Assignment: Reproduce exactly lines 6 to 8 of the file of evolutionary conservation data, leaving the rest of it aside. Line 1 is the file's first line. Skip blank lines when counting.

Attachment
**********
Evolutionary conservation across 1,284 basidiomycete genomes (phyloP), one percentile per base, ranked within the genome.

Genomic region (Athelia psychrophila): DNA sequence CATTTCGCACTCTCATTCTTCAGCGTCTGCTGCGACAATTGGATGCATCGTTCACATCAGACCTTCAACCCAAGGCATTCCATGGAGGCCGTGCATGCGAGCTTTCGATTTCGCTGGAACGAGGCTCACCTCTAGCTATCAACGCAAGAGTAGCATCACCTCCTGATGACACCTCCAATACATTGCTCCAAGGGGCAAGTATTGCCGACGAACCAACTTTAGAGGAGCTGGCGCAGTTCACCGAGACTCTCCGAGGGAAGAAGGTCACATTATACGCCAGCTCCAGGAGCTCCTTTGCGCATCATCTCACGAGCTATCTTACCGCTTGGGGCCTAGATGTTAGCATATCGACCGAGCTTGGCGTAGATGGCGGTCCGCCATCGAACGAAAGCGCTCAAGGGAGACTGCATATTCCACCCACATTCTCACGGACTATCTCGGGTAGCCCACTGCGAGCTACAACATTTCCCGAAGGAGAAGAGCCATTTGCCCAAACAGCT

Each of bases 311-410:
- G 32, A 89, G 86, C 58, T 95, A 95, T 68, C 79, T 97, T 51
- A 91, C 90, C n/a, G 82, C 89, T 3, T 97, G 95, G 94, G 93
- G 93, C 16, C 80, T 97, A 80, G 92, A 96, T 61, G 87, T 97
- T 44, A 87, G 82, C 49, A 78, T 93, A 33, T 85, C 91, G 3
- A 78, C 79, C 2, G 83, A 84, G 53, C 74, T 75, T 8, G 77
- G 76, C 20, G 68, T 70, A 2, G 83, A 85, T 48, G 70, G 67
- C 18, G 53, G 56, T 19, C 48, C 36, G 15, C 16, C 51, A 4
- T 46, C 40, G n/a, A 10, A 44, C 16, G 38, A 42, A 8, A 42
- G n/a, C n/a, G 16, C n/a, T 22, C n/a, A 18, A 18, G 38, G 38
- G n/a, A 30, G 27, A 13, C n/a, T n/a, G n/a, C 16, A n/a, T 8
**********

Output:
- G 93, C 16, C 80, T 97, A 80, G 92, A 96, T 61, G 87, T 97
- T 44, A 87, G 82, C 49, A 78, T 93, A 33, T 85, C 91, G 3
- A 78, C 79, C 2, G 83, A 84, G 53, C 74, T 75, T 8, G 77